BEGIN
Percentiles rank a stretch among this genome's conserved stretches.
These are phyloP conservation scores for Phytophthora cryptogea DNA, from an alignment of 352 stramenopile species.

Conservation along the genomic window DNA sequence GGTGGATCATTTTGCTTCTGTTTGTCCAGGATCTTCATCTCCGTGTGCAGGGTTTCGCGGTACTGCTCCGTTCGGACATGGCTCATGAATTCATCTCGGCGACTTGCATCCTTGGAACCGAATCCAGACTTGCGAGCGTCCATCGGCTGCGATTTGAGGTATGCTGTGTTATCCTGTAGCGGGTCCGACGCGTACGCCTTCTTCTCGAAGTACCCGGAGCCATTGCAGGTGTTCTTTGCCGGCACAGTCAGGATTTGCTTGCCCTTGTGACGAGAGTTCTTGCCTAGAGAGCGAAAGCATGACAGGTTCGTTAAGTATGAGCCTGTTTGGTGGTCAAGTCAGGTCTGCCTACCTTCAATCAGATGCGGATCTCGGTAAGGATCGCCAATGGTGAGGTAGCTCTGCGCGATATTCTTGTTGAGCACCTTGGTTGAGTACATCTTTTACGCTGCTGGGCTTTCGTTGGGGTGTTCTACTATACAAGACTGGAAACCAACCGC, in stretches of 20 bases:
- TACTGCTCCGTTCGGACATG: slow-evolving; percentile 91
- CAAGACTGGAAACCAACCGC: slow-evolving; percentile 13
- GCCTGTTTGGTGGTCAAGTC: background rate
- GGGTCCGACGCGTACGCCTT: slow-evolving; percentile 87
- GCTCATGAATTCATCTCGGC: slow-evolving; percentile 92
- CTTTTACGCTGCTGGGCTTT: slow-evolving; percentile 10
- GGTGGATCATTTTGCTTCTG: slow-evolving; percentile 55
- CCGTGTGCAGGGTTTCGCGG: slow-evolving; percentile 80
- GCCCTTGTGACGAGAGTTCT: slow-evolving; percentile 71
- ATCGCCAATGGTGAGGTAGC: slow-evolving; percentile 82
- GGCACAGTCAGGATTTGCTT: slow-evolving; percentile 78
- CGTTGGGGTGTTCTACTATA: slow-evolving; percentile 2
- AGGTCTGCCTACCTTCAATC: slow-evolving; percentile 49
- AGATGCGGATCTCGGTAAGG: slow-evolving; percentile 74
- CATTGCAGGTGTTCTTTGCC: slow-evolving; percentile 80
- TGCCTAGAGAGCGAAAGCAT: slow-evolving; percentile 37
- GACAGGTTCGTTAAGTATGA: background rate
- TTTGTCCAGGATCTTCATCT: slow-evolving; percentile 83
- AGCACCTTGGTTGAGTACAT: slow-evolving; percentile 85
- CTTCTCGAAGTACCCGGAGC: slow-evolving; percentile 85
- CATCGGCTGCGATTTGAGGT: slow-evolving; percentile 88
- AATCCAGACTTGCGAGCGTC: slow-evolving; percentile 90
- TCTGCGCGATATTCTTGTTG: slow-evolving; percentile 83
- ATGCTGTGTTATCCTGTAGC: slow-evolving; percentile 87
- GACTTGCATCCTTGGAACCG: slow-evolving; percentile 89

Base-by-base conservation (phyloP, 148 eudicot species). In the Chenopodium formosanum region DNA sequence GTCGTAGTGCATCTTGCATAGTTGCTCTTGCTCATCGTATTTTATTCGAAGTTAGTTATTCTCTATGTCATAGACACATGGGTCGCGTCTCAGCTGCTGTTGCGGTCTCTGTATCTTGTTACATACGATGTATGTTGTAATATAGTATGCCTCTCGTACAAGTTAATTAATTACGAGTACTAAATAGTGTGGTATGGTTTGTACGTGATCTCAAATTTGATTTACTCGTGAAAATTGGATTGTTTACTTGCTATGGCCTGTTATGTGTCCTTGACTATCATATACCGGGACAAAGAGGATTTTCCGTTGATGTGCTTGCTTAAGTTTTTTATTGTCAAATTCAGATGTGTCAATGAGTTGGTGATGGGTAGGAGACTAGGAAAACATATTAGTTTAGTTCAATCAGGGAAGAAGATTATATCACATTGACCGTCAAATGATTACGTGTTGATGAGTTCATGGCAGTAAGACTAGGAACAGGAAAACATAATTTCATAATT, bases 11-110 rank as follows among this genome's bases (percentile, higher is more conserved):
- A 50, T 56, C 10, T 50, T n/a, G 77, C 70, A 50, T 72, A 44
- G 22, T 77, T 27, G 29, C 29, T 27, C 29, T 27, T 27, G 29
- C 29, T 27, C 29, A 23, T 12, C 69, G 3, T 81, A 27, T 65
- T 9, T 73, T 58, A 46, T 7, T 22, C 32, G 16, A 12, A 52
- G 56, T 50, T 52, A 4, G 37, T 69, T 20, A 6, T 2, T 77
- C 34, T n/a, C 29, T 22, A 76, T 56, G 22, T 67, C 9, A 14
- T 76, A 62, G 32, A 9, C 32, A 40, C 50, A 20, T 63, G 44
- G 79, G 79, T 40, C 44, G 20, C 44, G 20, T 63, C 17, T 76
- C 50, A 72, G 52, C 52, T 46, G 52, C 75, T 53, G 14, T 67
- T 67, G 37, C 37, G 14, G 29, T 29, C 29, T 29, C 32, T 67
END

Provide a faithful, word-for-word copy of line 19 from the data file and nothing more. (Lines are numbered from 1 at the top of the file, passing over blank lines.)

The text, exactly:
- TGCCTAGAGAGCGAAAGCAT: slow-evolving; percentile 37